I had been lusting after a set that was offered for $999. Then I got a good deal on the C13, and figured I'd put together my own set. That gave me the opportunity to find ones that were pleasing, and it kept me busy! Plus I got to pay for them over time.

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TribalErnie
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09 Mar 2017
06:55:45am
re: My Newest Favorite Cover

Hey Tom,

Found a picture of Roland Ekman. Batavia High School class of '25. Good looking guy. It's gotta be him.

Link:

https://flic.kr/p/eaHVA4

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BenFranklin1902
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Tom in Exton, PA
09 Mar 2017
10:31:07am
re: My Newest Favorite Cover

That's pretty cool Ernie! It has to be him.

I always like to look at these old photos. Here is the graduating class of 1925, all full of energy to go out into the world. Considering that 1925 is 91 years ago and the average age of a high school senior is 17, these folks would be 108 today. It's safe to say they are all dead now. And you have to wonder how they made out in life. Who was successful? Who died young, and who lived to a ripe old age?

I searched a bit further and found a Roland Ekman who was born in 1908 and died in 1980 at 72 years of age. His wife's name was Marion. The entry I found didn't list any children. There are four Marions in the class picture, with Marion Richards right next to his photo. Ya never know!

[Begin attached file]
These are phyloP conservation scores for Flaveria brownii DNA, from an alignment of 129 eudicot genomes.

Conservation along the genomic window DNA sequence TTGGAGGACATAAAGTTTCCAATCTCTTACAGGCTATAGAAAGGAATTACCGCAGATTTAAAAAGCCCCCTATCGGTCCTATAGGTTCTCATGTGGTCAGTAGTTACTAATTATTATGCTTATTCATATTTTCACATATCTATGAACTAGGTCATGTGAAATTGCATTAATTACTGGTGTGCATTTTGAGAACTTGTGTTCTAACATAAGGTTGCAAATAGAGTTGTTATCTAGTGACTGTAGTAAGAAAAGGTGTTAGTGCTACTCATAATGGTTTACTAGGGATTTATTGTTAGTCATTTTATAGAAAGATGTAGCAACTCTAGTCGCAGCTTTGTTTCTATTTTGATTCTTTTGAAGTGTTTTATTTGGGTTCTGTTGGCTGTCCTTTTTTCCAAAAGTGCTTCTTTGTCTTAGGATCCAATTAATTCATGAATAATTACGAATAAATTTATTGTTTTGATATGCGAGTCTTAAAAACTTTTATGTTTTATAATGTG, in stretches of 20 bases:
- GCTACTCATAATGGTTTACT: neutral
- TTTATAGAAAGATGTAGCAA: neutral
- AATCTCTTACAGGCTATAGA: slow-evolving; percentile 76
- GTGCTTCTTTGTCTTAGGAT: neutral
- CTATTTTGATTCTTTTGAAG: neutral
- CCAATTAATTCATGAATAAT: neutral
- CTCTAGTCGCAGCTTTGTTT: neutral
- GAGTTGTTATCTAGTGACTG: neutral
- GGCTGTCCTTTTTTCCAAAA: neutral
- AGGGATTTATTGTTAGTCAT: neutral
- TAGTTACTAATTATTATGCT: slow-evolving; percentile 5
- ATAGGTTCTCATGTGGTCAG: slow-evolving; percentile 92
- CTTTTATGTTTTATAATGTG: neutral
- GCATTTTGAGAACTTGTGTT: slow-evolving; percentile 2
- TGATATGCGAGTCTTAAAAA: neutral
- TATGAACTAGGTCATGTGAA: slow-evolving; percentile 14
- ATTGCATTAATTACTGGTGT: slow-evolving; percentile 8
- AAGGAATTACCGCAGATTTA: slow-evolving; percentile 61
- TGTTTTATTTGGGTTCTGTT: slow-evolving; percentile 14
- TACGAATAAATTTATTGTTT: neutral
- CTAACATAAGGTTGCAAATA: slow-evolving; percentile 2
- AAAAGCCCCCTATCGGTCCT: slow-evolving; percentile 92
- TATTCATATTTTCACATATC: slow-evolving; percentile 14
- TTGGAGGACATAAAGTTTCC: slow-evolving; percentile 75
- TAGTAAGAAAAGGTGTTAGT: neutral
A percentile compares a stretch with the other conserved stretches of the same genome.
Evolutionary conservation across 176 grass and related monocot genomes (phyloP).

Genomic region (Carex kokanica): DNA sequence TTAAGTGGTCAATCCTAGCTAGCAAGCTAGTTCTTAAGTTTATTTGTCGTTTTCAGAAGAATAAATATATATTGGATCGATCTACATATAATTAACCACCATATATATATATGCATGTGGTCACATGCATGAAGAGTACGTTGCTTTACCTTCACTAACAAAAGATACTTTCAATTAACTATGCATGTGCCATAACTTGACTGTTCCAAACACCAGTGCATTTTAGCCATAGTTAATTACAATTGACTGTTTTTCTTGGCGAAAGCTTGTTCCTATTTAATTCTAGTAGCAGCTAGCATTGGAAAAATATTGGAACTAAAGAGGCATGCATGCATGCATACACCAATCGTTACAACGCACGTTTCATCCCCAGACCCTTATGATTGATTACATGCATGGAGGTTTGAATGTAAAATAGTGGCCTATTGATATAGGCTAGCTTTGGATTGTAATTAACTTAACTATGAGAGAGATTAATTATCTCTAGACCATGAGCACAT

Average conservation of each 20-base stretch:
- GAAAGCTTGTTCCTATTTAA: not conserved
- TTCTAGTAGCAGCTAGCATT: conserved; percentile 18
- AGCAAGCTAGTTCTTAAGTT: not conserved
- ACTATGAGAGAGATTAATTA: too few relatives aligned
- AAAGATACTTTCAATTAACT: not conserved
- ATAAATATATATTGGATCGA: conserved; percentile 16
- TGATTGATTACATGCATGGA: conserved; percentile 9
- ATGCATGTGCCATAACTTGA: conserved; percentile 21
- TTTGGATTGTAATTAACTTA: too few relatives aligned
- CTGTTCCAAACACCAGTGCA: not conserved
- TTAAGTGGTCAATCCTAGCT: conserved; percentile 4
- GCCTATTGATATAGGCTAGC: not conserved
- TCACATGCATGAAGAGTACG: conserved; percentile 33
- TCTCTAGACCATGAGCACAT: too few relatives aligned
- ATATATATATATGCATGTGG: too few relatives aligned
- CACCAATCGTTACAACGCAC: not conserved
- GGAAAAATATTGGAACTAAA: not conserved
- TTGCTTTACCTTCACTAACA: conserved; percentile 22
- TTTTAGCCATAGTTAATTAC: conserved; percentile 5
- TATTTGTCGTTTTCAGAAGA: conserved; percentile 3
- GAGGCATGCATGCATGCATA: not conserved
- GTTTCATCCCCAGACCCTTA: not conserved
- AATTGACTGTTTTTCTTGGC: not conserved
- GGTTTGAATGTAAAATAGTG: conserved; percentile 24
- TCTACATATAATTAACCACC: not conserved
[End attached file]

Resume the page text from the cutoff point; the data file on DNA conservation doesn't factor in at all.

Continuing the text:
And you gotta love that bobbed hairdo on nearly all the girls! 23 Skidoo to you!

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lemaven
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09 Mar 2017
10:40:58pm
re: My Newest Favorite Cover

Tommy, this is so awesome, thanks for sharing!

A bit over a year ago when I was a rookie SoR'er, and returning from the Philatelic Dispora, I used to throw out the inserts and cut/soak the stamps off "envelopes". Then I discovered they were "covers" that had some potential significance (and possibly enhanced economic values).

Pretty sure you were the first to school me in this, saving me from disassembling a cover so barbarically, and taken it into your loving domain. (Okay, you did pay me for it, so no need to be so dramatic and soppy...)

Since then I have discovered a new approach to some of my discoveries in "The Hoard".

Thanks again, Dave.